Today is a day of complete silence all over Israel. There is not a single car on the streets, there are no radio or television broadcasts. No one cooks, no one eats. No one even takes a shower.
Today is Yom Kippur, the highest holy day in Judaism. This is a holy day that even the most secular of Jews will observe, and while every Shabbat the city shuts down to a certain extent, there is always someone out driving, someone cooking, someone watching television. This is like the mother of all Shabbats, often literally called the “Sabbath of Sabbaths.” Even Ben Gurion Airport is closed today.
While we normally laugh and shake our heads at the numerous people that park their cars on the train tracks on Shabbat, there is not a single car parked there today. The only cars we have seen since nightfall yesterday have been a handful of brave and silent ambulances.
Last night, after sunset, we took to the streets with the rest of our mostly-secular neighborhood. Like most neighborhoods in Jewish parts of the country last night, the streets were completely empty of cars and completely flooded with joyful families out playing in the street and the train tracks. Over at our neighborhood synagogue, the building was bursting with people praying and repenting. (For most non-observant or less-than-observant Jews, this is the only day of the year they actually attend synagogue.) People were taking hikes down the highway and meeting their neighbors to chat in the streets, kids were racing their bikes and making new friends, whole families were walking home together after praying together. It was beautiful, like a huge block party in honor of God’s forgiveness (well, you know, like a block party without any snacks or drinks, since everyone is fasting today).
The most common translation of “Yom Kippur” is “Day of Atonement,” and this is the day that Jews believe God will seal their names in the Book of Life. Every year, in the ten “Days of Awe” between Rosh Hashanah and Yom Kippur, Jews take a good look at their past behavior, repent for their wrongdoings, fast, pray and give to charity. At the end of Yom Kippur, one hopes that they have been forgiven by God.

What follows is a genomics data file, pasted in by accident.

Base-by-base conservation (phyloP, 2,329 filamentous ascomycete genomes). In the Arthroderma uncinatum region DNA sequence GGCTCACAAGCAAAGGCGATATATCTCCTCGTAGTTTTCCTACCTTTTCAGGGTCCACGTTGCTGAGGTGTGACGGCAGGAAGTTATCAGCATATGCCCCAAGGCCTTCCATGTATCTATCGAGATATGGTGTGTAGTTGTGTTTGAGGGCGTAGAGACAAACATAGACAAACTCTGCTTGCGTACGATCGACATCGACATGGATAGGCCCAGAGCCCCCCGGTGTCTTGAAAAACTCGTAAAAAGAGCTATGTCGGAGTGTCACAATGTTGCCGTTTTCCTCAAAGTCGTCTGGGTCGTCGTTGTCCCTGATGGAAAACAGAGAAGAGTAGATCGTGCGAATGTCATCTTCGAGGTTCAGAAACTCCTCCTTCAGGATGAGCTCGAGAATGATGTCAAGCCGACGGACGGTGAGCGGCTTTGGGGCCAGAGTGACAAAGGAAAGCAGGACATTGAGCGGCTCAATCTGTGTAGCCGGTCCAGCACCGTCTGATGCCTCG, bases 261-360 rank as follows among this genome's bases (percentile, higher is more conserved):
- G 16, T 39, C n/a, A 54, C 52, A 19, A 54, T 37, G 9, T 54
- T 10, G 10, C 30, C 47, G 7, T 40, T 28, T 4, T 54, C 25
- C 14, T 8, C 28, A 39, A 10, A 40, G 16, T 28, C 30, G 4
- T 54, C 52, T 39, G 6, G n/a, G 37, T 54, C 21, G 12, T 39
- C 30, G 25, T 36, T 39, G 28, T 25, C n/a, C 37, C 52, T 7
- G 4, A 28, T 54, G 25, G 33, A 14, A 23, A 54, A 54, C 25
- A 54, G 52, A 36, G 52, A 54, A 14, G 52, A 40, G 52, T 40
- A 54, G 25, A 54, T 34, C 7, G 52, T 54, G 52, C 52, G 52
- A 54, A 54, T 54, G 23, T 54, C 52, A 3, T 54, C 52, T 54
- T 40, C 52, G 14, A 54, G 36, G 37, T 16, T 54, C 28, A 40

I am often amazed by how oddly familiar many Jewish traditions are to Catholic tradition. Some traditions we have as Catholics are inherited from our Jewish “elder brothers” in God. Yom Kippur is no exception. Their public admission of and repentance for sins on this day calls to mind the Sacrament of Reconciliation and our own general prayers for forgiveness and mercy that form part of every Mass. The trifecta of prayer, fasting and almsgiving in anticipation of atonement and forgiveness during the Days of Awe is very familiar to every Catholic, as it very closely mirrors our tradition of the same during Advent in anticipation of the birth of Christ, and during Lent in anticipation of the Crucifixion, Death and Resurrection of Christ in atonement for our sins.
But, most importantly, I wish we could learn from our Jewish brothers and sisters about the importance of a day of rest for the Glory of God. How wonderful to have an enormous block party every year where no one is missing the party by tweeting about it. How wonderful to have a full day a week where there is no work, no driving, no television. How wonderful to have a day of the week for most (and a day of the year for all) to allow the environment, the body, the family, and personal and public relationships with God to heal.
As a part of the Jewish services on the eve of Yom Kippur, the gathered faithful pray three times, “May all the people of Israel be forgiven, including all the strangers who live in their midst, for all the people are in fault.” We are those strangers who live in your midst, and we thank you for remembering us on your holy day. We are praying for you also, wishing that you may each have צום קל (“An Easy Fast”) and גמר חתימה טובה (“A Good Signing in the Book of Life”). שנה טובה! Happy New Year!